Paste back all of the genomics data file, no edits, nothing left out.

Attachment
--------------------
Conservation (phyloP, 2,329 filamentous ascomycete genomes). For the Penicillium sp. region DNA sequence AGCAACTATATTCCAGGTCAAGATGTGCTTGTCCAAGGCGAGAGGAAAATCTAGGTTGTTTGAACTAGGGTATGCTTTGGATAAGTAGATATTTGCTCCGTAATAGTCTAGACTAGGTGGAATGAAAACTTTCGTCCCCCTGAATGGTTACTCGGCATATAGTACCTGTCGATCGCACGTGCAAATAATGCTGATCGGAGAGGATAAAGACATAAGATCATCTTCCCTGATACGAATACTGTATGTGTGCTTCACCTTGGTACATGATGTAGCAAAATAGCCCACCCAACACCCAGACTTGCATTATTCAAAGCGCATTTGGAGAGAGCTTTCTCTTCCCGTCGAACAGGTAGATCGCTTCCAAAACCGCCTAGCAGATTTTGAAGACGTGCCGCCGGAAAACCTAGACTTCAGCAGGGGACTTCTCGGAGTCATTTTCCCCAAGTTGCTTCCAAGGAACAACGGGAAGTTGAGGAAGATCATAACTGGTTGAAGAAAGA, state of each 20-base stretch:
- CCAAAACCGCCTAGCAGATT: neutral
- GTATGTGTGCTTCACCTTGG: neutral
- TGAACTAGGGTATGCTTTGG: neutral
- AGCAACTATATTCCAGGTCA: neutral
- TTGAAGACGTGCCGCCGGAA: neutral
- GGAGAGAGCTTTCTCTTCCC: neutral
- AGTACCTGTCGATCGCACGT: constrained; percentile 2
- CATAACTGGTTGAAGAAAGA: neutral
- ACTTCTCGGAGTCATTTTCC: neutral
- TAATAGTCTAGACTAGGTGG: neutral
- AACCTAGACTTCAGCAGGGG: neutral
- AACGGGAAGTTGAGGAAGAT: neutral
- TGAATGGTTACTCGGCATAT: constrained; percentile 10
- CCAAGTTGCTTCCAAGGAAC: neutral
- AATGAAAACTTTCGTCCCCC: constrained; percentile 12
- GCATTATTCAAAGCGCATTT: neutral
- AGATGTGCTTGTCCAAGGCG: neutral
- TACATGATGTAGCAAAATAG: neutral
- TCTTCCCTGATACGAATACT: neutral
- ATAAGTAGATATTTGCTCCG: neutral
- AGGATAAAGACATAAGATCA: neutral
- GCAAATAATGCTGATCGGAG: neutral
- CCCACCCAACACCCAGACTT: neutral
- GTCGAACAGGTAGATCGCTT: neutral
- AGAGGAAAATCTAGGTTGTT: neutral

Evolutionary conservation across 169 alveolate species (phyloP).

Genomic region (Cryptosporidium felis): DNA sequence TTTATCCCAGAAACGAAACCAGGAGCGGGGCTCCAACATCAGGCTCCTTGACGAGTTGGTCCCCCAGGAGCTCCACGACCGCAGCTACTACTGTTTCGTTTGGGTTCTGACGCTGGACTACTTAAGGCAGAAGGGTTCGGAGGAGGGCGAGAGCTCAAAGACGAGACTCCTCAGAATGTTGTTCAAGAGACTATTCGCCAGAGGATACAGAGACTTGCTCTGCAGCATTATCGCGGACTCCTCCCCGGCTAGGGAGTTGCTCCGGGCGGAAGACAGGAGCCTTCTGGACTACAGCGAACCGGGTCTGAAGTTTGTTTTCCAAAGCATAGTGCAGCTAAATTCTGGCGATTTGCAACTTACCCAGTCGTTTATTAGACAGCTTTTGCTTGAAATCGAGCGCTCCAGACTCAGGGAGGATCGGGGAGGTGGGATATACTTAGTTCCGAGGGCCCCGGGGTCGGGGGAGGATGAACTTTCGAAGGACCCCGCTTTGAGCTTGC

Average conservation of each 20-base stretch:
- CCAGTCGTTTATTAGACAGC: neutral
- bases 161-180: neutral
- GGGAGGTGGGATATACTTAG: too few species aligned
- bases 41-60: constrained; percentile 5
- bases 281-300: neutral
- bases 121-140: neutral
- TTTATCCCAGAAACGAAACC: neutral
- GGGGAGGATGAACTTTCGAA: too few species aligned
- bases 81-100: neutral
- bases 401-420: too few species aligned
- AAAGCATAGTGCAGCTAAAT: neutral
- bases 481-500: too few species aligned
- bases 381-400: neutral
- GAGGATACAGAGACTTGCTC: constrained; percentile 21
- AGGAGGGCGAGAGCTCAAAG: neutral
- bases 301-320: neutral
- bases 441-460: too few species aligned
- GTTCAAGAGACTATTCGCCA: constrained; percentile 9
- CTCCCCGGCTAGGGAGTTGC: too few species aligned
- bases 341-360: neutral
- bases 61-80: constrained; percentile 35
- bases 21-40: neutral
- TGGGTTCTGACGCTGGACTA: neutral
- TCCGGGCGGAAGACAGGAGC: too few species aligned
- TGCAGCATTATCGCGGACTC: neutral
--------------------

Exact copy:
Conservation (phyloP, 2,329 filamentous ascomycete genomes). For the Penicillium sp. region DNA sequence AGCAACTATATTCCAGGTCAAGATGTGCTTGTCCAAGGCGAGAGGAAAATCTAGGTTGTTTGAACTAGGGTATGCTTTGGATAAGTAGATATTTGCTCCGTAATAGTCTAGACTAGGTGGAATGAAAACTTTCGTCCCCCTGAATGGTTACTCGGCATATAGTACCTGTCGATCGCACGTGCAAATAATGCTGATCGGAGAGGATAAAGACATAAGATCATCTTCCCTGATACGAATACTGTATGTGTGCTTCACCTTGGTACATGATGTAGCAAAATAGCCCACCCAACACCCAGACTTGCATTATTCAAAGCGCATTTGGAGAGAGCTTTCTCTTCCCGTCGAACAGGTAGATCGCTTCCAAAACCGCCTAGCAGATTTTGAAGACGTGCCGCCGGAAAACCTAGACTTCAGCAGGGGACTTCTCGGAGTCATTTTCCCCAAGTTGCTTCCAAGGAACAACGGGAAGTTGAGGAAGATCATAACTGGTTGAAGAAAGA, state of each 20-base stretch:
- CCAAAACCGCCTAGCAGATT: neutral
- GTATGTGTGCTTCACCTTGG: neutral
- TGAACTAGGGTATGCTTTGG: neutral
- AGCAACTATATTCCAGGTCA: neutral
- TTGAAGACGTGCCGCCGGAA: neutral
- GGAGAGAGCTTTCTCTTCCC: neutral
- AGTACCTGTCGATCGCACGT: constrained; percentile 2
- CATAACTGGTTGAAGAAAGA: neutral
- ACTTCTCGGAGTCATTTTCC: neutral
- TAATAGTCTAGACTAGGTGG: neutral
- AACCTAGACTTCAGCAGGGG: neutral
- AACGGGAAGTTGAGGAAGAT: neutral
- TGAATGGTTACTCGGCATAT: constrained; percentile 10
- CCAAGTTGCTTCCAAGGAAC: neutral
- AATGAAAACTTTCGTCCCCC: constrained; percentile 12
- GCATTATTCAAAGCGCATTT: neutral
- AGATGTGCTTGTCCAAGGCG: neutral
- TACATGATGTAGCAAAATAG: neutral
- TCTTCCCTGATACGAATACT: neutral
- ATAAGTAGATATTTGCTCCG: neutral
- AGGATAAAGACATAAGATCA: neutral
- GCAAATAATGCTGATCGGAG: neutral
- CCCACCCAACACCCAGACTT: neutral
- GTCGAACAGGTAGATCGCTT: neutral
- AGAGGAAAATCTAGGTTGTT: neutral

Evolutionary conservation across 169 alveolate species (phyloP).

Genomic region (Cryptosporidium felis): DNA sequence TTTATCCCAGAAACGAAACCAGGAGCGGGGCTCCAACATCAGGCTCCTTGACGAGTTGGTCCCCCAGGAGCTCCACGACCGCAGCTACTACTGTTTCGTTTGGGTTCTGACGCTGGACTACTTAAGGCAGAAGGGTTCGGAGGAGGGCGAGAGCTCAAAGACGAGACTCCTCAGAATGTTGTTCAAGAGACTATTCGCCAGAGGATACAGAGACTTGCTCTGCAGCATTATCGCGGACTCCTCCCCGGCTAGGGAGTTGCTCCGGGCGGAAGACAGGAGCCTTCTGGACTACAGCGAACCGGGTCTGAAGTTTGTTTTCCAAAGCATAGTGCAGCTAAATTCTGGCGATTTGCAACTTACCCAGTCGTTTATTAGACAGCTTTTGCTTGAAATCGAGCGCTCCAGACTCAGGGAGGATCGGGGAGGTGGGATATACTTAGTTCCGAGGGCCCCGGGGTCGGGGGAGGATGAACTTTCGAAGGACCCCGCTTTGAGCTTGC

Average conservation of each 20-base stretch:
- CCAGTCGTTTATTAGACAGC: neutral
- bases 161-180: neutral
- GGGAGGTGGGATATACTTAG: too few species aligned
- bases 41-60: constrained; percentile 5
- bases 281-300: neutral
- bases 121-140: neutral
- TTTATCCCAGAAACGAAACC: neutral
- GGGGAGGATGAACTTTCGAA: too few species aligned
- bases 81-100: neutral
- bases 401-420: too few species aligned
- AAAGCATAGTGCAGCTAAAT: neutral
- bases 481-500: too few species aligned
- bases 381-400: neutral
- GAGGATACAGAGACTTGCTC: constrained; percentile 21
- AGGAGGGCGAGAGCTCAAAG: neutral
- bases 301-320: neutral
- bases 441-460: too few species aligned
- GTTCAAGAGACTATTCGCCA: constrained; percentile 9
- CTCCCCGGCTAGGGAGTTGC: too few species aligned
- bases 341-360: neutral
- bases 61-80: constrained; percentile 35
- bases 21-40: neutral
- TGGGTTCTGACGCTGGACTA: neutral
- TCCGGGCGGAAGACAGGAGC: too few species aligned
- TGCAGCATTATCGCGGACTC: neutral